2000 IU/mL IFNα-Le versus IFNα-2b

1

14-3-3 protein epsilon (YWHAE)

P62258

2864

0.00014

− 1.47

Cell cycle transition, apoptosis, membrane organization

2

28S ribosomal protein 23 (MRPS23)

Q9Y3D9

3180

0.00032

− 1.30

Translation

3

40S ribosomal protein S4, X isoform (RPS4X)

P62701

2797

0.00093

1.36

Translation, positive regulation of proliferation

4

Plastin-2 (LCP1)

P13796

1244

0.0015

− 1.48

Protein folding, response to stress, cell cycle, ATP catabolic process

5

Sorting nexin-5 (SNX5)

Q9Y5X3

1628

0.0057

− 1.43

Protein transport, cell communication

6

Acidic leucine-rich nuclear phosphoprotein 32 family member A (ANP32A)

P39687

2739

0.0076

− 1.56

Regulation of DNA dependent gene expression, RNA metabolic process

7

Transgelin-2 (TAGLN2)

P37802

3189

0.0077

− 1.43

Actin organization, muscle organ development

8

Heat shock protein HSP 90-beta (HSP90AB1)

P08238

829

0.0097

− 1.51

Protein folding, response to stress, activation of innate immune response, regulation of type I IFN mediated signaling pathway

9

Alpha-enolase (ENO1)

P06733

1789

0.013

− 1.50

Glycolysis, negative regulation of cell growth

10

Protein deglycase DJ-1 (PARK7)

Q99497

3207

0.015

− 1.39

Autophagy, negative regulation of cell death, response to stress, proteolysis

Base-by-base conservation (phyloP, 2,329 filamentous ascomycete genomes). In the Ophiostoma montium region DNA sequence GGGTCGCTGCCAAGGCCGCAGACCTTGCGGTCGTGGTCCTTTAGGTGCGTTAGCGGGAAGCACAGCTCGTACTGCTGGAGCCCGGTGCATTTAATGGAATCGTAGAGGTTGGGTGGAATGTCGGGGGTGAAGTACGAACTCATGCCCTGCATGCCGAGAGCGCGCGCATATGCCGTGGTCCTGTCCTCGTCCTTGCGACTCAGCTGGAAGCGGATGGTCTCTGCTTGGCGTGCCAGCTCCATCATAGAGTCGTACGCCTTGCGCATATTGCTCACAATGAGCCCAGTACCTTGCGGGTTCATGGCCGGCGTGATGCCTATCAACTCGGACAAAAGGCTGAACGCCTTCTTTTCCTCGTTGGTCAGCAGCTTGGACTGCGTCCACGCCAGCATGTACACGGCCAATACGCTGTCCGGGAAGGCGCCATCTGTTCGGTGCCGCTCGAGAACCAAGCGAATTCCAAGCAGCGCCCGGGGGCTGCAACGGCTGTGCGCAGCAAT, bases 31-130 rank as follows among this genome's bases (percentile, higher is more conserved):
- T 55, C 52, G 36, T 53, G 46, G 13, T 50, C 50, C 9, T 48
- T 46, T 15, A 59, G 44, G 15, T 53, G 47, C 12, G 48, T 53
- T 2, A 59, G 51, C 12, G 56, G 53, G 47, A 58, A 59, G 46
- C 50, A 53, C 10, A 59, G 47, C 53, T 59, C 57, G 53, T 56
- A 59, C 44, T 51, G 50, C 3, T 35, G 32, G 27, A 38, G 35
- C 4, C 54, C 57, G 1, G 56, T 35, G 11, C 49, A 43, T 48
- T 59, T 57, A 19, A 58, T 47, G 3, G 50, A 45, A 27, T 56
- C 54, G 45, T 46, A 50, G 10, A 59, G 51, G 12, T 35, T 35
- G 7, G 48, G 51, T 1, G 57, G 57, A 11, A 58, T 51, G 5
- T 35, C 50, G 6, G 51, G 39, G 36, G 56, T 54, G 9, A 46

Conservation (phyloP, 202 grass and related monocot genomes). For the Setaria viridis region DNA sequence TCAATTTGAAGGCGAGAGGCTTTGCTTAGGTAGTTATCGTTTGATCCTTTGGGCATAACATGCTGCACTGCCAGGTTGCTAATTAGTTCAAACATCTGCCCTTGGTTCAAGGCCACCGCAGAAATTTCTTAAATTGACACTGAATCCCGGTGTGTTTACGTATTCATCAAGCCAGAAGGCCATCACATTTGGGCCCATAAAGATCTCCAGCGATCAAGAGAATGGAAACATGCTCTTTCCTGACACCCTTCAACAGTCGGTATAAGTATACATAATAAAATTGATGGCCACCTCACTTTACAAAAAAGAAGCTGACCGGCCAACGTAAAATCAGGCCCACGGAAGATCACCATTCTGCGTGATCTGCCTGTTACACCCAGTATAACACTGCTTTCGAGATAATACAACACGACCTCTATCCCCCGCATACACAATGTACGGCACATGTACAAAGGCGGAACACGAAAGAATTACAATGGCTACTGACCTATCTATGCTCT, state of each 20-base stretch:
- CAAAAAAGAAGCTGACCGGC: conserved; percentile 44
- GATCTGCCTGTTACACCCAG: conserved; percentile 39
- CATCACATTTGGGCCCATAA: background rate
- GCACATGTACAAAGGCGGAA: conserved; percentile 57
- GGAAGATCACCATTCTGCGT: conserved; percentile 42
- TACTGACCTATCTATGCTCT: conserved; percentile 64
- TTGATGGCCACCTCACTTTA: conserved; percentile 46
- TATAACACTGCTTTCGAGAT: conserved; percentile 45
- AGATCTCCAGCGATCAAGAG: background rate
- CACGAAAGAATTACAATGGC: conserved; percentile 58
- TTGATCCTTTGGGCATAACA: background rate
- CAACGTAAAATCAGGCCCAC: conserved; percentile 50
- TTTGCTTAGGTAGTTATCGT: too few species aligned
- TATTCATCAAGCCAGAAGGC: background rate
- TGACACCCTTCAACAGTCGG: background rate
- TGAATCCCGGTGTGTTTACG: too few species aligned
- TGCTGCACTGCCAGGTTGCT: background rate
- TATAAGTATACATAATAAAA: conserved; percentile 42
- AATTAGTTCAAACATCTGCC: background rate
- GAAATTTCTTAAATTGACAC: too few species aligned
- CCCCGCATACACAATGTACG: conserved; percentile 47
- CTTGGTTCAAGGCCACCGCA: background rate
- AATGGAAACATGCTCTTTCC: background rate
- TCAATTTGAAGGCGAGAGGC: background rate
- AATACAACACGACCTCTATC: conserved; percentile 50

11

14-3-3 protein epsilon (YWHAE)

P62258

2866

0.023

− 1.43

Cell cycle transition, apoptosis, membrane organization

12

Spermidine synthase (SRM)

P19623

2651

0.034

1.33

Polyamine metabolic process, spermidine biosynthetic process

13

Heat shock protein beta-1 (HSPB1)

P04792

3078

0.034

− 1.67

Angiogenesis, anti-apoptosis, response to stress, response to unfolded protein

14

WD repeat-containing protein 1 (WDR1)

O75083

1104

0.035

− 1.31

Platelet degranulation and activation

15

78 kDa glucose-regulated protein (HSPA5)

P11021

3366

0.04

− 1.42

Platelet degranulation and activation, anti-apoptosis, unfolded protein response, negative regulation of TGFβ receptor signaling pathway, positive regulation of protein ubiquitination

16

Heat shock cognate 71 kDa protein (HSPA8)

P11142

1158

0.041

− 1.41

Protein folding, response to stress, response to unfolded protein, cell cycle, ATP catabolic process

17

T-complex protein 1 subunit alpha (TCP1)

P17987

1355

0.043

− 1.44

Protein folding, tubulin complex assembly, cellular protein metabolic process

18